original abstract†Abstracts here may not perfectly match originals, for a variety of technical and practical reasons. Some abstacts are truncated for my purposes here, if they are particularly long-winded and unhelpful. I occasionally add clarifying notes. And I make some minor corrections.
P values are the most commonly used tool to measure evidence against a hypothesis or hypothesized model. Unfortunately, they are often incorrectly viewed as an error probability for rejection of the hypothesis or, even worse, as the posterior probability that the hypothesis is true. The fact that these interpretations can be completely misleading when testing precise hypotheses is first reviewed, through consideration of two revealing simulations. Then two calibrations of a ρ value are developed, the first being interpretable as odds and the second as either a (conditional) frequentist error probability or as the posterior probability of the hypothesis.
One article on PainScience.com cites Sellke 2001 as a source:
- PS Statistical Significance Abuse — A lot of research makes scientific evidence seem more “significant” than it is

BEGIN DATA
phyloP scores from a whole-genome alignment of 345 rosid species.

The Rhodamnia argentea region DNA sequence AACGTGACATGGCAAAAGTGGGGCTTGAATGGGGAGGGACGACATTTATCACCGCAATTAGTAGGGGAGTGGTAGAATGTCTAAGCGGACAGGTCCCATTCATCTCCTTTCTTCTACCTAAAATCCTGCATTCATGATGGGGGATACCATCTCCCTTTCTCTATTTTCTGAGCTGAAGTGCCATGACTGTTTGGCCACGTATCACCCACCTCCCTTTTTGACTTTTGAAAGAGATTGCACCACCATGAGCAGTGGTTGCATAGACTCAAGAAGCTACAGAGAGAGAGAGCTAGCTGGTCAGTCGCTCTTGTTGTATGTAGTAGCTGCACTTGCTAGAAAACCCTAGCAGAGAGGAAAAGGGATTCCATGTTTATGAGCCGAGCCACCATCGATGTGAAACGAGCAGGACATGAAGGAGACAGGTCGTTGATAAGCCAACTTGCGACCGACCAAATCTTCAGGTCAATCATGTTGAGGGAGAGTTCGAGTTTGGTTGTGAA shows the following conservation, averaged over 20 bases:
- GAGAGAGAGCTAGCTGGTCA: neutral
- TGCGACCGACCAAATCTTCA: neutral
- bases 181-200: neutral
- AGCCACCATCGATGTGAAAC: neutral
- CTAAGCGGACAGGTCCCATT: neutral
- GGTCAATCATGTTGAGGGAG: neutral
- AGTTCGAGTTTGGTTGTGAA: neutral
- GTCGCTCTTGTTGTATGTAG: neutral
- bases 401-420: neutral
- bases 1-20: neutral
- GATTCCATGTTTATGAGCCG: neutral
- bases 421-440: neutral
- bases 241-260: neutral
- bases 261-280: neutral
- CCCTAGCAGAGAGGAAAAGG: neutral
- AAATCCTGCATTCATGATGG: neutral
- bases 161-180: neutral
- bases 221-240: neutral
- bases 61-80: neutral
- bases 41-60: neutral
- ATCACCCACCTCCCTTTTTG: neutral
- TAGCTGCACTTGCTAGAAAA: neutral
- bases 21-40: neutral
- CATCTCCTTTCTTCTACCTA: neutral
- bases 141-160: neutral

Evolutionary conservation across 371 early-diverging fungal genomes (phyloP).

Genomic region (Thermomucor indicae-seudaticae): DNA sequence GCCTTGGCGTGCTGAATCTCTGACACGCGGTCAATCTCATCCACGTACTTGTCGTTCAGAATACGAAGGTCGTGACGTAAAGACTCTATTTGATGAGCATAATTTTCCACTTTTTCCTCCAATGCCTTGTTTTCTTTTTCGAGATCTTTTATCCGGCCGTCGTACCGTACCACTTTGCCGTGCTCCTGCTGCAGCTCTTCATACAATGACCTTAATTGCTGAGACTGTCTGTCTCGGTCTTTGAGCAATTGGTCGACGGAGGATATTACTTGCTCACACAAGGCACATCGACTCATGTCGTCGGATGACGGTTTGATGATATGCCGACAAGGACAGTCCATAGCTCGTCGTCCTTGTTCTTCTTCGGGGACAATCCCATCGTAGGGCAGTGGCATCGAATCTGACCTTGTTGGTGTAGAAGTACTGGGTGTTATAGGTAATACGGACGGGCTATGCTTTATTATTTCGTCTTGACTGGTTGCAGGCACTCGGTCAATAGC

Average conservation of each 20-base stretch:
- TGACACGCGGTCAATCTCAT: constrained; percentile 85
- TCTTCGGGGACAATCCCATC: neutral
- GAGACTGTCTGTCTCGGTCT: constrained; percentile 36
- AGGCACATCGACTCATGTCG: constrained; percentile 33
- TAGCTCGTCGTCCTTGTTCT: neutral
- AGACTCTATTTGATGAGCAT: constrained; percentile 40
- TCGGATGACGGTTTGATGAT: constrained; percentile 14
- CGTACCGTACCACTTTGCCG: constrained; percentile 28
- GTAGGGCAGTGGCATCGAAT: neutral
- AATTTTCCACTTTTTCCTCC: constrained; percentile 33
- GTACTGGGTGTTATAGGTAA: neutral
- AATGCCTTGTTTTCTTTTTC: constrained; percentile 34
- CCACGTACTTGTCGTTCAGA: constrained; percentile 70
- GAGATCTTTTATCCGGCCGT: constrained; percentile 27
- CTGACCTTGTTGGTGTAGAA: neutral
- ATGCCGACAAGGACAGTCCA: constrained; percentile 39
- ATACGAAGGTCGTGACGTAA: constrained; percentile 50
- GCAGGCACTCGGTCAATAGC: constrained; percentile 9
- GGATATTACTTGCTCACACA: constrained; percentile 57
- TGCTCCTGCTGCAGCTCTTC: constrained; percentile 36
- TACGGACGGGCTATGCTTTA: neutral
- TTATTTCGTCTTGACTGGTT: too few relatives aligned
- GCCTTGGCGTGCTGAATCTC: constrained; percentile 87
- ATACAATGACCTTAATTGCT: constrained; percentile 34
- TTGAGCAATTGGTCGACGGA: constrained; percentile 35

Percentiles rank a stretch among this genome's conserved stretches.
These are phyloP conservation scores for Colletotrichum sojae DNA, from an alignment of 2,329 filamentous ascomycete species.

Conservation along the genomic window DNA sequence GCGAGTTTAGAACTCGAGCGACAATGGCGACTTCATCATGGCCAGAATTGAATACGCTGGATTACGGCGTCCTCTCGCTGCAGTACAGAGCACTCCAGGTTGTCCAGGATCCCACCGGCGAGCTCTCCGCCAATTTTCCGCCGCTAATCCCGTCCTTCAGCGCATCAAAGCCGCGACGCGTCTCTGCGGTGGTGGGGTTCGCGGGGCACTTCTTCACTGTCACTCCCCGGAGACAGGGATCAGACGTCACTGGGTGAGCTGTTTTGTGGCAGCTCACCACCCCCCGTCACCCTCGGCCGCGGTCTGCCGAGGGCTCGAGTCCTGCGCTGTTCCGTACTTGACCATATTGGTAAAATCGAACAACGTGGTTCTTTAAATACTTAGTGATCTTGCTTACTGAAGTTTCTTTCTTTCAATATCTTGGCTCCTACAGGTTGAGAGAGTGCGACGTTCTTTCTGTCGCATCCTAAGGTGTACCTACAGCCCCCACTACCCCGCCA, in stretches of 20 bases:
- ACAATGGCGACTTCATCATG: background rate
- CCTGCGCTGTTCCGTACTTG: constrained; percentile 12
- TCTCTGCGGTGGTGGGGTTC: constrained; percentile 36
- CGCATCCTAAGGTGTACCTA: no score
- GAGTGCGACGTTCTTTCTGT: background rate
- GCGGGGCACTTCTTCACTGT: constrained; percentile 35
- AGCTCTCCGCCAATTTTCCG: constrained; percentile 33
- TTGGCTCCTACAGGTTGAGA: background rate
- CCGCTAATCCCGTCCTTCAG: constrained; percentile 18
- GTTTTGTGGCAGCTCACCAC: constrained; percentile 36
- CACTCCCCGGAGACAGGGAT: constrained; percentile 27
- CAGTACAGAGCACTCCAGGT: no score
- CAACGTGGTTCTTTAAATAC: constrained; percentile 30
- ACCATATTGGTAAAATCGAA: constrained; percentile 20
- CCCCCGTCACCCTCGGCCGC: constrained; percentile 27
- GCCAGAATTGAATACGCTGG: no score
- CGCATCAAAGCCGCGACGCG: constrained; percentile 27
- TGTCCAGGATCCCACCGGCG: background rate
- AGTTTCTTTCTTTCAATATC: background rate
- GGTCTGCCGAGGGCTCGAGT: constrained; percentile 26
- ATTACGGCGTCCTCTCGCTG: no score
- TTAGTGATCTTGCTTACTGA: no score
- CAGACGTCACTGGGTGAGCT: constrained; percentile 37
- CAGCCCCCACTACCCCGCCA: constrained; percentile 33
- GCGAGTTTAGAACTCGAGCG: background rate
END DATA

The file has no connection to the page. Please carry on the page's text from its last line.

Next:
This page is part of the PainScience BIBLIOGRAPHY, which contains plain language summaries of thousands of scientific papers & others sources. It’s like a highly specialized blog. A few highlights:
- Effectiveness of customised foot orthoses for Achilles tendinopathy: a randomised controlled trial. Munteanu 2015 Br J Sports Med.
- A Bayesian model-averaged meta-analysis of the power pose effect with informed and default priors: the case of felt power. Gronau 2017 Comprehensive Results in Social Psychology.
- The neck and headaches. Bogduk 2014 Neurol Clin.
- Agreement of self-reported items and clinically assessed nerve root involvement (or sciatica) in a primary care setting. Konstantinou 2012 Eur Spine J.
- Effect of NSAIDs on Recovery From Acute Skeletal Muscle Injury: A Systematic Review and Meta-analysis. Morelli 2017 Am J Sports Med.